We have only the council's version of the story ; what Kitty Nicks had to say in defence of her conduct is not recorded. She did not possess the ready pen of a Hamilton to fling back mud at her enemies. Whether she was to blame or not, it is easy to read the moral of her story, which was that there was no sympathy among the sterner sex for women who entered into competition with men in money-making and trade. In modern days public opinion, as regards her position of being 'a separate merchant from her husband,' would not have applied the epithet 'notorious' to her actions. It brought about the dismissal of her husband from the service of the Company, an event which at that time carried no disgrace with it. He obtained the licence, with which he should have provided himself when he married the intrepid Miss Barker, and spent the rest of his years in free trade.

Mrs. Nicks paid a short visit to England and returned to Madras, where she married three of her daughters to men who held good positions in the Company's service. She lived down the scandal that grew out of the sharing with Yale of his garden-house by the Cooum, and died at Madras, probably in her house in Choultry Street, on the north side of the fort, in 1709. Her husband followed her in 1711 ; and both he buried in the old cemetery where they had already laid three daughters as well as the little son.

A tragic story is told of one of the free traders of Madras who lived in the fort and probably had one of the garden-houses by the Cooum, to which he and his wife retreated in the hot weather. The story has been told more than once in print of how Peter Curgenven was taken prisoner by the pirate Angria and made a galley slave; how he served at the oar for five long, terrible years, and how he was ransomed and returned home to die. Thanks to the kindness of a member of the Curgenven family, I have been put in possession of the details of the story.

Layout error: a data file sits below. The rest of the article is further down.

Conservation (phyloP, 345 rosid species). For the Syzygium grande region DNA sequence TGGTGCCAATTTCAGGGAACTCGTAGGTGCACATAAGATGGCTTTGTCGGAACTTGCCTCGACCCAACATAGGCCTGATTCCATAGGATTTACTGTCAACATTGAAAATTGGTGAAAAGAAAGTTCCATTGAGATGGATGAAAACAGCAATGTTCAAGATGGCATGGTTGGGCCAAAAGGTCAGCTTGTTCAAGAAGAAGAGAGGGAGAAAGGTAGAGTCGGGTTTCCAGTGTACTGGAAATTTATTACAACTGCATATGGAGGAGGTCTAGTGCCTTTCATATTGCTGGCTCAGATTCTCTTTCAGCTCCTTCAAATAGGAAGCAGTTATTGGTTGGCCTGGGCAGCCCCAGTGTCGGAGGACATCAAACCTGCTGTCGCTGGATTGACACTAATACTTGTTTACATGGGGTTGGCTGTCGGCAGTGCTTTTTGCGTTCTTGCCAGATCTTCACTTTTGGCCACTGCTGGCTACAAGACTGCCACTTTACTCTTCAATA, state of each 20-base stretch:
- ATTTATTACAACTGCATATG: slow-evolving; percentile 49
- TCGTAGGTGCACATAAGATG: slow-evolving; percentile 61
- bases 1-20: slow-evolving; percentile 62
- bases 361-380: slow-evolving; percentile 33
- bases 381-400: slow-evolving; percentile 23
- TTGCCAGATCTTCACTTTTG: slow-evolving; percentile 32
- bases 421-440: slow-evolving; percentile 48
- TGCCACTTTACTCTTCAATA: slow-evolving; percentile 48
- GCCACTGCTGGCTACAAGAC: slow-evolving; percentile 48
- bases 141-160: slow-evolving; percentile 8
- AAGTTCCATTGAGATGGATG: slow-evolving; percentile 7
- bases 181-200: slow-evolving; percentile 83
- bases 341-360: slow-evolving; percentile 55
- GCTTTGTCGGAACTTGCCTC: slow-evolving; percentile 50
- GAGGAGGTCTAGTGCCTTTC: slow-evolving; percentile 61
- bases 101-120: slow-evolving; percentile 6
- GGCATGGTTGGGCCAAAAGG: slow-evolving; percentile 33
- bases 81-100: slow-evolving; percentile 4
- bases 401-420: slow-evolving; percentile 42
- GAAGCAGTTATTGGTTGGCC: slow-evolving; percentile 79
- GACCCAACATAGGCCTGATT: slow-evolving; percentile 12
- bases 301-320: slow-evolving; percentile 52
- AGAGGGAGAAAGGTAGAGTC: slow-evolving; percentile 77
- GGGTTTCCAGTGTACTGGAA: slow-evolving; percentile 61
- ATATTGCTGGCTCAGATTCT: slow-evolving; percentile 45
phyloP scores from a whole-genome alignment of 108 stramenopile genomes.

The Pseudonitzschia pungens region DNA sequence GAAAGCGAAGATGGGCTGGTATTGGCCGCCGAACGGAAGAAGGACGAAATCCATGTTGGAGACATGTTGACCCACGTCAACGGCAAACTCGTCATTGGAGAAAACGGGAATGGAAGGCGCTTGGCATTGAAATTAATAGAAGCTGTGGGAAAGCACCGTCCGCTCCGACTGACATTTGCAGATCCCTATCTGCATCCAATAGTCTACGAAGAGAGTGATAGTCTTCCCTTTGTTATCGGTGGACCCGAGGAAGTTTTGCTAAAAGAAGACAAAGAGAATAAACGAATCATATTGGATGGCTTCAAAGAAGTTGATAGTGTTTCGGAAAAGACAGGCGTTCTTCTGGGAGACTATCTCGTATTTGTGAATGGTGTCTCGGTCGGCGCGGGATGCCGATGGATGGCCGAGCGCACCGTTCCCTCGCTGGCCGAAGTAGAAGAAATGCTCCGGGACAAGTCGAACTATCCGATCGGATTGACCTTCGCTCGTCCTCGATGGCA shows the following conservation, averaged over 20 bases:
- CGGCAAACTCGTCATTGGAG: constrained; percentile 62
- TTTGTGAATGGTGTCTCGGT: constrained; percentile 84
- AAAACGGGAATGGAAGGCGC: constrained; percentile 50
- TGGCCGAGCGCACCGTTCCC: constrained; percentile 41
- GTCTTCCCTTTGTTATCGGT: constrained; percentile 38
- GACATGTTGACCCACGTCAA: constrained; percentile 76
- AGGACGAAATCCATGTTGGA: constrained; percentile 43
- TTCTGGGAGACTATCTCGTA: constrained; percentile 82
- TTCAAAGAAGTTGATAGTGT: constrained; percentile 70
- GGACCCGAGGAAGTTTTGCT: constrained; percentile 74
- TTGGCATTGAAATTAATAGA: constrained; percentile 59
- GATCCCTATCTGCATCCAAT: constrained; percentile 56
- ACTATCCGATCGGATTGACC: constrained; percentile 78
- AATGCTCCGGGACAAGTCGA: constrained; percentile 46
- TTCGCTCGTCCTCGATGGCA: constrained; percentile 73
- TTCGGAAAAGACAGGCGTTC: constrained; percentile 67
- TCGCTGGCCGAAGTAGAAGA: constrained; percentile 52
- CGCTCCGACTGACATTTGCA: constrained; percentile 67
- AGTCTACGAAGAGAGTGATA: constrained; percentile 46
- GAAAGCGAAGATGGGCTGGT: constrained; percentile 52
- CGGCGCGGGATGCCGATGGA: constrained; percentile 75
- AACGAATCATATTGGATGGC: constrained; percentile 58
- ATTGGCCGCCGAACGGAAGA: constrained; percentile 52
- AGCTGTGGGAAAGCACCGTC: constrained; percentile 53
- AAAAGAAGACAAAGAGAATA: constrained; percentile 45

Peter was born in Lelant in Cornwall (1682), and was educated at Sherborne School under his uncle, the Kev. Thomas Curgenven, who was afterwards Rector of Folke, a pretty little country parish in Dorsetshire. Thomas Curgenven married Dorothy Pitt, the sister of Thomas Pitt, Governor of Fort St. George (1698-1709), and great-aunt of Lord Chatham. This connexion with India was sufficient to find employment for members of the Curgenven family, and Peter entered the service of the Company when he was seventeen years old. Five years later he became a free merchant, and by and by settled in Fort St. George. After the manner of free merchants, he was often away for months or even years 'seafaring,' as it was then familiarly termed, trading at Eastern ports and bringing indigo, saltpetre, silk, sugar, rice, and other commodities, which were purchased and sent to England by the Company. He named his ship the Sherborne, after his old school, and she was commanded by Captain Henry Cornwall.

It was on this ship, when he was passing down from Surat to Bombay, that he was attacked and taken prisoner. The story is told on his monument, a marble tablet on the south wall of the church at Walthamstow in Essex. The inscription is as follows :